Using cryo-electron microscopy, the research team could watch the motions of setrons as they bind to serotonin receptors. The observations revealed components of the drug and receptor that are important for binding, which the team validated by tweaking
these components to change the binding activity. In the future, the technique could lead to more effective drugs by providing researchers with a wealth of information on drug/target interactions.
Following on a strong performance in 2018, global venture capital funding for digital health companies hit $5.1 billion in the first half of this year, the highest it has ever been, a new report says.
According to a new report by global communications and research firm, Mercom Capital Group, VC funding for the first half of 2019 was $5.1 billion compared to $4.9 billion in 2018. However, there were fewer deals in the first half of 2019: 318 compared to 383 in the previous year.
The report focuses on funding and mergers and acquisitions (M&A) activity for the digital health (Healthcare Information Technology) sector for the second quarter and first half of 2019. The second quarter recorded a strong performance showing $3.1 billion in 169 deals. In the first quarter, $2 billion was raised in 149 deals.
Weak M&A activity not a cause for concern
“Funding activity was robust in digital health in the first half of 2019, while M&A activity was weak. Weak M&A activity has not affected investment activity over past years. We are in an ‘invest first and ask questions later’ environment where investors are more worried about missing out in this hot space,” Raj Prabhu, CEO of Mercom Capital Group, said.
Prabhu added that after a long break, several digital health companies were entering the initial public offering (IPO) market in the United States. “Successful IPOs could open the floodgates, whereas if IPOs fizzle out, it could shut the IPO exit path for many digital health companies.”
Breaking down the deals
The report said the top digital health VC deals in the first of 2019 were $250 million raised by Tencent Trusted Doctors, followed by $205 million raised by Collective Health, $200 million raised by Tempus, $170 million raised by Doctolib, and $100 million raised by Health Catalyst.
The report further breaks down funding stats, revealing that 821 investors participated in digital health funding deals in the first half of 2019. Also, 450 investors participated in funding deals in the second quarter of this year compared to 371 investors in the first quarter.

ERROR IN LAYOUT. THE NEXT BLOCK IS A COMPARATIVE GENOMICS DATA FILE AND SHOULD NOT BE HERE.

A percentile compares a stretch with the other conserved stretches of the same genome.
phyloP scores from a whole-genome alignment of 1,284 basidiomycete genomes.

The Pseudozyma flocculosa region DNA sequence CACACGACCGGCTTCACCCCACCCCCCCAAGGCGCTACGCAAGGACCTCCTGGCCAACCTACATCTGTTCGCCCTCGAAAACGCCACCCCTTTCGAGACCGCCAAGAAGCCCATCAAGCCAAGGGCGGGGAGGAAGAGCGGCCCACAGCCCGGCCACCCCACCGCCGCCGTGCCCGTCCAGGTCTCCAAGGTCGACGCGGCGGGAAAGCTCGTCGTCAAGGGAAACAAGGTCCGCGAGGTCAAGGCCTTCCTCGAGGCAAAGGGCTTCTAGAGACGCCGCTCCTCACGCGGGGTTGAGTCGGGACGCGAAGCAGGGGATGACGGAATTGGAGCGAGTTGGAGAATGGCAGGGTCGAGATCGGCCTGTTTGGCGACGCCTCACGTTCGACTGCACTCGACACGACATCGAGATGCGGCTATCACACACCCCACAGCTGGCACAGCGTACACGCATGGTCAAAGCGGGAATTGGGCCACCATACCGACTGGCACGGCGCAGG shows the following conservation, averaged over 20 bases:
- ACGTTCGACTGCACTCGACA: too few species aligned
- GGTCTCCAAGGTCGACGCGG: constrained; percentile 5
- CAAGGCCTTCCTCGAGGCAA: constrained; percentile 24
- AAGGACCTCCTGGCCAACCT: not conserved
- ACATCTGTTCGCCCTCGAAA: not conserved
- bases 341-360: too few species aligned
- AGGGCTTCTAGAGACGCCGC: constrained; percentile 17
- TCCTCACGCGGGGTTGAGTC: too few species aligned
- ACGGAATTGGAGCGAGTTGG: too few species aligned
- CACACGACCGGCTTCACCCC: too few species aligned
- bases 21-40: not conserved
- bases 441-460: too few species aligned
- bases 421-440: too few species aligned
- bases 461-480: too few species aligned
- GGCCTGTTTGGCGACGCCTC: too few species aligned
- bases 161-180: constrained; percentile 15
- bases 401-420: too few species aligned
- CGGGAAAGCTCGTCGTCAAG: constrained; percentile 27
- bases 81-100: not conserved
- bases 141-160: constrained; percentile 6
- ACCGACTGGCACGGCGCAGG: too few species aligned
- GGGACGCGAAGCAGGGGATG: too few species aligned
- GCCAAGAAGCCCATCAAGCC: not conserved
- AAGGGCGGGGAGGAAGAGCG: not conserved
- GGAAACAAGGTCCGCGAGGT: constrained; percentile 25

The major corporate investors in the first half of the year included Amazon’s Alexa Fund, GV (formerly Google Ventures), Goldman Sachs, Merck, Wells Fargo, MassMutual Ventures, UnitedHealthcare’s Optum Ventures, Piper Jaffray, BlueCross BlueShield, Honda, Oracle, Merrill Lynch, Fidelity, and Cisco Investment among others.
Twenty-six different countries recorded digital health VC funding deals in the first half of the year. Of these, 21 recorded digital health VC funding deals in the second quarter.
In addition, the report says in the first half of this year, there were 91 digital health M&A transactions (16 disclosed) down from 116 transactions (26 disclosed) in 1H 2018.
“Notable M&A transactions in 1H 2019 were: Dassault Systemes acquired Medidata for $5.8 billion, Golden Gate Capital acquired a 51 percent stake in Ensemble Health Partners for $1.2 billion, Nordic Capital acquired a majority stake in ArisGlobal for $700 million, JPMorgan Chase acquired InstaMed for more than $500 million, Thomas H. Lee Partners (THL) acquired Nextech Systems for $500 million, and Hill-Rom Holdings acquired Voalte for $195 million,” a release accompanying the report said.
The top VC funded digital health categories in the second quarter of 2019 were telemedicine with $676 million, followed by analytics with $551 million and wellness with $304 million. There were 73 early stage deals in Q2 2019, compared to 48 in Q1 2019.
Wearable sensors also had a strong performance, raising $285 million in funding, while mobile wireless raised $264 million, and healthcare benefits brought in $208 million.
The report adds that since 2010, digital health companies have now raised over $40 billion in VC funding deals since 2010. U.S. digital health companies have raised approximately $30 billion to date.